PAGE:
ENGL 331
Romantic Experiments Fall 2009
Division I Writing Skills
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Class Details

Many works of the Romantic period (from about 1760 to about 1830) are pointedly or at least intentionally strange. Romantic writers were devoted innovators, and it is the Romantic period which gives our culture its interest in what we now call “originality.” Some Romantic experimenting seems radical even today, as writers try to invent new ways of meaning, try to reach beyond the usual notions of Sense and Nonsense. Some of it is corrective, born of the hope that the world would become a better place if they could write a new literature. Some of it is splashy newness, an attempt to catch a jaded readership’s attention in new ways; and some of it is just ecstatic, deeply personal Weirdness. We will think about Romantic innovation by matching it with the writing it was meant to disrupt or reform; though some works we will simply have to wade into and encounter on their own terms. Authors to be considered might include Barbauld, Blake, Byron, Coleridge, Hemans, Keats, Shelley, and Wordsworth.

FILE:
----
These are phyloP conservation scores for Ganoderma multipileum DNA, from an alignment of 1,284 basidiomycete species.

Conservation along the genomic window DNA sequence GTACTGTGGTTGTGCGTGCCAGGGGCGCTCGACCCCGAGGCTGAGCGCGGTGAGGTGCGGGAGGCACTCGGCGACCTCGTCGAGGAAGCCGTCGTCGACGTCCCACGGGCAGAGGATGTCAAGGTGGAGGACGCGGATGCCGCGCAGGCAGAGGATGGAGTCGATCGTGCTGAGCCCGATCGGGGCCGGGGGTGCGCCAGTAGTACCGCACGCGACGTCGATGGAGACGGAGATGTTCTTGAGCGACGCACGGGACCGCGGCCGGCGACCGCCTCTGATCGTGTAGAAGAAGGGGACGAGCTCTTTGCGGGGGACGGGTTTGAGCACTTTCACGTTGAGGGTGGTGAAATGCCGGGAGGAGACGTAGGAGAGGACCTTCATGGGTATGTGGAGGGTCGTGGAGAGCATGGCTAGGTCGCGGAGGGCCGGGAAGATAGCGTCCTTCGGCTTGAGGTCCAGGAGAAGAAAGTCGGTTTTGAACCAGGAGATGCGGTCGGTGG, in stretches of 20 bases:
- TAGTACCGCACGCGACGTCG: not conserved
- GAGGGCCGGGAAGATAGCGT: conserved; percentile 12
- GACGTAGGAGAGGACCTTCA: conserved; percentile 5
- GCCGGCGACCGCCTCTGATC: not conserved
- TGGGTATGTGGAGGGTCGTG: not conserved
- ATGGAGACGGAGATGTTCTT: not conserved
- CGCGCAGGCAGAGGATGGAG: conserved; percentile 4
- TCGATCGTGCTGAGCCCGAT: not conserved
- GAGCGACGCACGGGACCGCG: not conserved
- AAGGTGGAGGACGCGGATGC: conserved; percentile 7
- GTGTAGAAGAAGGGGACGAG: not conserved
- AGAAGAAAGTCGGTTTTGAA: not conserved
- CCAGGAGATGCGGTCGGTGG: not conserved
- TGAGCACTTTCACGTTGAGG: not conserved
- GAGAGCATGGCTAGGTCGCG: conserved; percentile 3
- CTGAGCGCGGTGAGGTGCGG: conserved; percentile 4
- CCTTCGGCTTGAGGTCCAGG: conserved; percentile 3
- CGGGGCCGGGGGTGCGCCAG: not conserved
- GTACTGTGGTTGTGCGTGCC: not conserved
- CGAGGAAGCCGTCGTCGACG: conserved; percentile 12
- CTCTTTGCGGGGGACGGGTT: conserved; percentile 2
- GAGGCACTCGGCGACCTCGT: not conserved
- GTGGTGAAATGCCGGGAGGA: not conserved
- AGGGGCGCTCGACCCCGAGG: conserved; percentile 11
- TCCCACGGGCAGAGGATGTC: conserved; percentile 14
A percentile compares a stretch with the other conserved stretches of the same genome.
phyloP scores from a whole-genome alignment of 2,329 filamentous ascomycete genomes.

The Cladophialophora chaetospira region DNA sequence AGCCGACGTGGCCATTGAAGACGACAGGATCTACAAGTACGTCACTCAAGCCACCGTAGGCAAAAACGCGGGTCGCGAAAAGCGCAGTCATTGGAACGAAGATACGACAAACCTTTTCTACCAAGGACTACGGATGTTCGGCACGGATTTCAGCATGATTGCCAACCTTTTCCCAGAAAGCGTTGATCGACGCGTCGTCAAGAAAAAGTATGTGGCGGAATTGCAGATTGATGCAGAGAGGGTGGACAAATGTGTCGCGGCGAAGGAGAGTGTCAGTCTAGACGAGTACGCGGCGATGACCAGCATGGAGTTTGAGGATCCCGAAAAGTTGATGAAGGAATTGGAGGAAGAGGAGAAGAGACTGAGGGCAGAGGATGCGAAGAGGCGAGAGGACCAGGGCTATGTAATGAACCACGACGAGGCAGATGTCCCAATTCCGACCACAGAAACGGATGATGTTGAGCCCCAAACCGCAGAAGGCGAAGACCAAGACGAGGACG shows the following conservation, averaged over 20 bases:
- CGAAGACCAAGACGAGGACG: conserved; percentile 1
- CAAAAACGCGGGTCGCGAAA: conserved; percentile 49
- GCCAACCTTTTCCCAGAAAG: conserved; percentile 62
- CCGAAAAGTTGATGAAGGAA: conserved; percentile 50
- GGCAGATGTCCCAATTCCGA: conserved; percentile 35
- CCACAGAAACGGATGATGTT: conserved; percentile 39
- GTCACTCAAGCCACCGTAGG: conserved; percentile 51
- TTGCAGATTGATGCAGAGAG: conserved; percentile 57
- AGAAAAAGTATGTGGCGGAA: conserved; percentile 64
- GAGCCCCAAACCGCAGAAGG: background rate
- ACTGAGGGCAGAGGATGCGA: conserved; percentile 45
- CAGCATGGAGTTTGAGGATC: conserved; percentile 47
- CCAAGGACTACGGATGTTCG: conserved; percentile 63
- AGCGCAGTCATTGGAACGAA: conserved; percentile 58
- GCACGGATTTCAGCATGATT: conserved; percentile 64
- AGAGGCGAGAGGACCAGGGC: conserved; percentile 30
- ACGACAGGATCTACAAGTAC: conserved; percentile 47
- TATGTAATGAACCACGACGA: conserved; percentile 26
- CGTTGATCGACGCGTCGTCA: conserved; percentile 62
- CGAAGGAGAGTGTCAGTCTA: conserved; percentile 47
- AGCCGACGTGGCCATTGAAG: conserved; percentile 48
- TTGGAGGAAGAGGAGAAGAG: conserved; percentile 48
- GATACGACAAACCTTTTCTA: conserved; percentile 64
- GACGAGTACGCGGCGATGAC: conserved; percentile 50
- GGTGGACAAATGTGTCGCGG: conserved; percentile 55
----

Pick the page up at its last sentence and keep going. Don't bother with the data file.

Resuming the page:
The Class: Format: tutorial; students will meet with the instructor in pairs for an hour each week
Limit: 10
Expected: 10
Class#: 1716
Grading: no pass/fail option, no fifth course option
Requirements/Evaluation: students will write a 5- to 7-page paper every other week (five in all), and comment on their partners' papers in alternate weeks
Extra Info: emphasis will be placed on developing skills not only in reading and interpretation, but also in constructing critical arguments and responding to them in written and oral critiques
Prerequisites: a 100-level English course
Enrollment Preferences: none
Distributions: Division I Writing Skills
Attributes: ENGL 1700-1900 Courses

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